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Tue, Jun 30, 2020

El dilema electoral y la desinformación en Venezuela


COVID-19 disinformation in Venezuela: See our latest event


As the information environment continues to expand and transform at an ever-accelerating rate, monitoring the digital engagement space with an approach that actively informs this environment, as opposed to responding to it, is increasingly necessary. #AlertaVenezuela is paving the way for a deeper understanding of the complexities of the information environment in and around Venezuela. By exposing and explaining disinformation in this context, the Atlantic Council, in partnership with civil society and independent media organizations working on Venezuela, will shed light on the path ahead for combating disinformation and foreign interference around one of the hemisphere’s largest economic, political and humanitarian crises.

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Wed, Mar 24, 2021

#AlertaVenezuela: March 24, 2021

Maduro, blaming Colomiba and Venezuelans returning from there for the spread of COVID-19, has called for a “radical quarantine” over two weeks.

#AlertaVenezuela by Atlantic Council’s DFRLab

Disinformation Venezuela
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Wed, Mar 17, 2021

#AlertaVenezuela: March 17, 2021

Pro-Maduro site Justiciafuser amplified misleading claims about Alex Saab, a confidant of Maduro who’s currently being held in Cape Verde ahead of extradition to the US.

#AlertaVenezuela by Atlantic Council’s DFRLab

Disinformation Venezuela
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Wed, Mar 10, 2021

#AlertaVenezuela: March 10, 2021

Seven videos on a Colombian YouTube channel appeared among the 20 most viewed videos about Venezuela between March 1 and 9, 2021. The videos falsely claimed that Maduro had been captured or that the United States had attacked Venezuela.

#AlertaVenezuela by Atlantic Council’s DFRLab

Disinformation Venezuela

Recent #AlertaVenezuela analyses

Past work on disinformation in Latin America

The Digital Forensic Research Lab and Adrienne Arsht Latin America Center—in partnership with local think thanks, media, and fact-checking organizations—worked to identify, expose, and explain disinformation in the lead-up to elections in Colombia, Mexico and Brazil in 2018 and 2019. The cross-border effort supported democratic institutions and fostered digital resilience through engagement and capacity-building. The Atlantic Council will continue monitoring disinformation in elections to strengthen digital resilience around elections. Check out the #ElectionWatch Latin America work.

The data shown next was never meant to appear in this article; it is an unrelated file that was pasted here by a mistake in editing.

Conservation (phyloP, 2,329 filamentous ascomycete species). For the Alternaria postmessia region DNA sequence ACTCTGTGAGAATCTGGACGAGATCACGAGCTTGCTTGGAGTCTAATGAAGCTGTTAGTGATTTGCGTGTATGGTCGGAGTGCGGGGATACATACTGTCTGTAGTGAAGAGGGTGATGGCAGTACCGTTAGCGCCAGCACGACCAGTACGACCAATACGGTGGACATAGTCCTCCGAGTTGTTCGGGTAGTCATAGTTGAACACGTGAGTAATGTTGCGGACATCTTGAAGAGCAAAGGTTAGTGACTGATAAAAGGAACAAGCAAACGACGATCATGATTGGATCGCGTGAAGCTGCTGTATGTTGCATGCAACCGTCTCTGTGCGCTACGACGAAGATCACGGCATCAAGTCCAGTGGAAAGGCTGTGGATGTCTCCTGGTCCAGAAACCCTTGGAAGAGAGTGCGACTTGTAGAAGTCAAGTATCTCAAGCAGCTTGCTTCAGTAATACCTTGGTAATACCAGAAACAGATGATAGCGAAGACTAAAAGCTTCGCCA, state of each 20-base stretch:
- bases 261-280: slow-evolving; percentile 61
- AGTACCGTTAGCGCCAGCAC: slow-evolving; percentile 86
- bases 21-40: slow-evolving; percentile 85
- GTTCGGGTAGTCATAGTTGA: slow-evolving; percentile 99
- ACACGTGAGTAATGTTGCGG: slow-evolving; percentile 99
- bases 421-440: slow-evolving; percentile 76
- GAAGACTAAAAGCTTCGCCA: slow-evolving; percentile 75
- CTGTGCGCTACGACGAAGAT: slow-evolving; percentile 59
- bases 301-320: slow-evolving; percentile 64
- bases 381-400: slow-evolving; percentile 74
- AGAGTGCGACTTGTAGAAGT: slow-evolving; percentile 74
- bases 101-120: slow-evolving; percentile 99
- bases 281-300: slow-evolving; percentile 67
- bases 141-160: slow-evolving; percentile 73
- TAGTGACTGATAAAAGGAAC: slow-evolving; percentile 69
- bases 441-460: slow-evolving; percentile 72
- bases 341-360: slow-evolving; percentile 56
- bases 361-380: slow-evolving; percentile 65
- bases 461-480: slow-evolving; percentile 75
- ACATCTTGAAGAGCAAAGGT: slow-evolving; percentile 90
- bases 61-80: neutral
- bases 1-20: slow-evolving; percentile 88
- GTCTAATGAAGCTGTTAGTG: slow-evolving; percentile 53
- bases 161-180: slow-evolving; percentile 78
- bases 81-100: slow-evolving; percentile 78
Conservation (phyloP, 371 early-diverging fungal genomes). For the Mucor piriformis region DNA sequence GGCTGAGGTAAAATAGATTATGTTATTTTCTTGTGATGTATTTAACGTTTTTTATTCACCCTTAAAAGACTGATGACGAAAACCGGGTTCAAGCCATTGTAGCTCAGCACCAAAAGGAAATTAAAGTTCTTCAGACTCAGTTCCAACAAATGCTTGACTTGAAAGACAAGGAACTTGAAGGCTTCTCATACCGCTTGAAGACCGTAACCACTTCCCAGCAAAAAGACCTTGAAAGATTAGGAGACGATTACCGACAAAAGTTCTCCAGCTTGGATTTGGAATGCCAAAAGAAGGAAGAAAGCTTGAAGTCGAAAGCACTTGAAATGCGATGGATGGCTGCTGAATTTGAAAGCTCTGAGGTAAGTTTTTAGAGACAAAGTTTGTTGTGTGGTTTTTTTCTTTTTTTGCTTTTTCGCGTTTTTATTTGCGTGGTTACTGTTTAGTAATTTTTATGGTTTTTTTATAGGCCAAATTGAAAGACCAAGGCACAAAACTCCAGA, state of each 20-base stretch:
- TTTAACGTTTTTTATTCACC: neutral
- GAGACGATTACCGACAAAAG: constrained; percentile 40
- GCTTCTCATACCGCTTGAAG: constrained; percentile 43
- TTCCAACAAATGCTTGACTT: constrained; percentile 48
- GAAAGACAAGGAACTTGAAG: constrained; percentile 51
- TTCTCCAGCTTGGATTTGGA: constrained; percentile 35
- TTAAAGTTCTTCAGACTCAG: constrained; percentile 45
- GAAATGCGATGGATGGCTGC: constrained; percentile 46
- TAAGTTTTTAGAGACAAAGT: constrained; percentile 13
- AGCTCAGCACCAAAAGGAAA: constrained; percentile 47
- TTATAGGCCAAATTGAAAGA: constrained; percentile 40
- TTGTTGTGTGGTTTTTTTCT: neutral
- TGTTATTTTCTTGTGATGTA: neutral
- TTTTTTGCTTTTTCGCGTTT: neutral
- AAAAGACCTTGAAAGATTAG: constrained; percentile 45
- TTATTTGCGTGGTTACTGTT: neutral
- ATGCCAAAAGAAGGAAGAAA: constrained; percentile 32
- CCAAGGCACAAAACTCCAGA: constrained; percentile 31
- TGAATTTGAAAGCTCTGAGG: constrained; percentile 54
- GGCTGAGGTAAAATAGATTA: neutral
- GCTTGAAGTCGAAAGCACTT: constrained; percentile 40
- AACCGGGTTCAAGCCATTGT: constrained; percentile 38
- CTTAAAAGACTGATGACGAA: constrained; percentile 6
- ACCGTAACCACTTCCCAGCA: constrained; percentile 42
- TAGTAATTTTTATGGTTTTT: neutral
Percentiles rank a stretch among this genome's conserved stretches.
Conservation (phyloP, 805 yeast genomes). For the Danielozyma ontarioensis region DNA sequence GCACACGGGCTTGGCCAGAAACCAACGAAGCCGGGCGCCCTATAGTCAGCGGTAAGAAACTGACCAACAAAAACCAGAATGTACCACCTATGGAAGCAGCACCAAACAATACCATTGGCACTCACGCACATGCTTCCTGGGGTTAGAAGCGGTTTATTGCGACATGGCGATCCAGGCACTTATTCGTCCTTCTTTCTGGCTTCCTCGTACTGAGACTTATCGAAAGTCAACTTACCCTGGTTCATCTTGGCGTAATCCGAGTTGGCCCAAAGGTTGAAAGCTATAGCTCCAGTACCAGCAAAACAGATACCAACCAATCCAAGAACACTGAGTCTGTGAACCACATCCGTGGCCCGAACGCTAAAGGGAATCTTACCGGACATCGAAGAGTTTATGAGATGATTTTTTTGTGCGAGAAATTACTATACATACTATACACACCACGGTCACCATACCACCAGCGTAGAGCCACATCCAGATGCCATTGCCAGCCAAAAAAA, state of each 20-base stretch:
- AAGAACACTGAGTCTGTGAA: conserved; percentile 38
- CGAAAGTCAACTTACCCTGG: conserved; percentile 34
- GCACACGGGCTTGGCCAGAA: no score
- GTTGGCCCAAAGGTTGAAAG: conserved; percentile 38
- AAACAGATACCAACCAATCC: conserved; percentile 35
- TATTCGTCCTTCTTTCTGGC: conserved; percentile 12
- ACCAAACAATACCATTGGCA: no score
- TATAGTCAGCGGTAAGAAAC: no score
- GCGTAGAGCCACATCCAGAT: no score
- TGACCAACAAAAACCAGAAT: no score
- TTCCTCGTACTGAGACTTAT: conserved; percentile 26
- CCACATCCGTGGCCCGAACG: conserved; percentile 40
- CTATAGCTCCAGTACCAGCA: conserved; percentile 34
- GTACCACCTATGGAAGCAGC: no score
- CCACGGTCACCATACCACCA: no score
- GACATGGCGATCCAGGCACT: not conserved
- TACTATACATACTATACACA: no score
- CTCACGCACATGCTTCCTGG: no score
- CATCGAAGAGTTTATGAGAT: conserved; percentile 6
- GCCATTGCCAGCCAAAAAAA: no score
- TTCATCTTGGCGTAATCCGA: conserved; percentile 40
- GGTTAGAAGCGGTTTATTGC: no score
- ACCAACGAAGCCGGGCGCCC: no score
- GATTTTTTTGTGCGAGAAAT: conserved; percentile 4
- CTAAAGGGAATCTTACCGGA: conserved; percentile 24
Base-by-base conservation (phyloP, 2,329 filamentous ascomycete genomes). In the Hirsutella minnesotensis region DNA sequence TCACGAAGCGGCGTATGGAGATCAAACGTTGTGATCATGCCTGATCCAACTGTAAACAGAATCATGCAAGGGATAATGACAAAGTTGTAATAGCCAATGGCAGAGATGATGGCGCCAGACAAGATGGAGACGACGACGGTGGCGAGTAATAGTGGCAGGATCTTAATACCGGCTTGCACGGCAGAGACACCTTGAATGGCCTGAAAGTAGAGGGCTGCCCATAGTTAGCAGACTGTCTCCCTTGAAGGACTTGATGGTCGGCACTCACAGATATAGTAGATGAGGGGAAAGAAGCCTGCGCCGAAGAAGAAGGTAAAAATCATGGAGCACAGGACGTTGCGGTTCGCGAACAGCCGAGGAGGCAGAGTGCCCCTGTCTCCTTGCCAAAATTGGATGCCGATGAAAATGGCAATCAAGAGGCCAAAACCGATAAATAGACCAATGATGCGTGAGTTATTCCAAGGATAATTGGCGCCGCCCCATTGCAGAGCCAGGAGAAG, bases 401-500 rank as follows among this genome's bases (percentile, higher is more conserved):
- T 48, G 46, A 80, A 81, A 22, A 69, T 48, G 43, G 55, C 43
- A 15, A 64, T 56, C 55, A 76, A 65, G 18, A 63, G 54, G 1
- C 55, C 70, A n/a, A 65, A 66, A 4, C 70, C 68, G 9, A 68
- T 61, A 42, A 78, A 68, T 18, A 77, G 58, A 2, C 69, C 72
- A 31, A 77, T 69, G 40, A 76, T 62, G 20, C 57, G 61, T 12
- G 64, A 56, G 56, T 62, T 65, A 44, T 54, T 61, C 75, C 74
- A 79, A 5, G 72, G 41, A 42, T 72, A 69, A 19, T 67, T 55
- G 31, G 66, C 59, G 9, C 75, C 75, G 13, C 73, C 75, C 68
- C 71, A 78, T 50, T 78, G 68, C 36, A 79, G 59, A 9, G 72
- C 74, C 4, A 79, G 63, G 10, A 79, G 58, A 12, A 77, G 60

Disinformation in democracies

2018 saw political tides turn in three of Latin America’s largest democracies. These elections also saw deep polarization and distrust in institutions among Brazilians, Mexicans, and Colombians in an information environment ripe with disinformation. And while disinformation and misinformation are nothing new, the spread of false information at alarming rates – facilitated by politicians, non-state actors, or even our own families and friends – are more effective and worrisome than ever. With this trend unlikely to change, how can we detect and combat this borderless phenomenon? What’s next in the fight against disinformation?

#ElectionWatch Latin America

Likes from Afar in Oaxaca

Inauthentic activity originating from South Asian Facebook accounts artificially inflated the number of Facebook “likes” on social media content for and about the Government of the State of Oaxaca in México.

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Partisan Debate and Electoral Violence in Brazil

On October 7, a few hours after the polls closed in Brazil and a runoff between the far-right candidate Jair Bolsonaro and leftist Fernando Haddad was announced, capoeira master Moa do Katende was stabbed to death in a bar.

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Claims of Electronic Voting Fraud Circulate in Brazil

Ahead of Brazil’s presidential election on October 7 vote, false narratives about electronic voting fraud have spiked and deepened mistrust as citizens head to the polls. The narrative has been amplified by the far-right frontrunner Jair Bolsonaro, who claimed the voting system is rigged in favor of the leftist Worker’s Party (PT).

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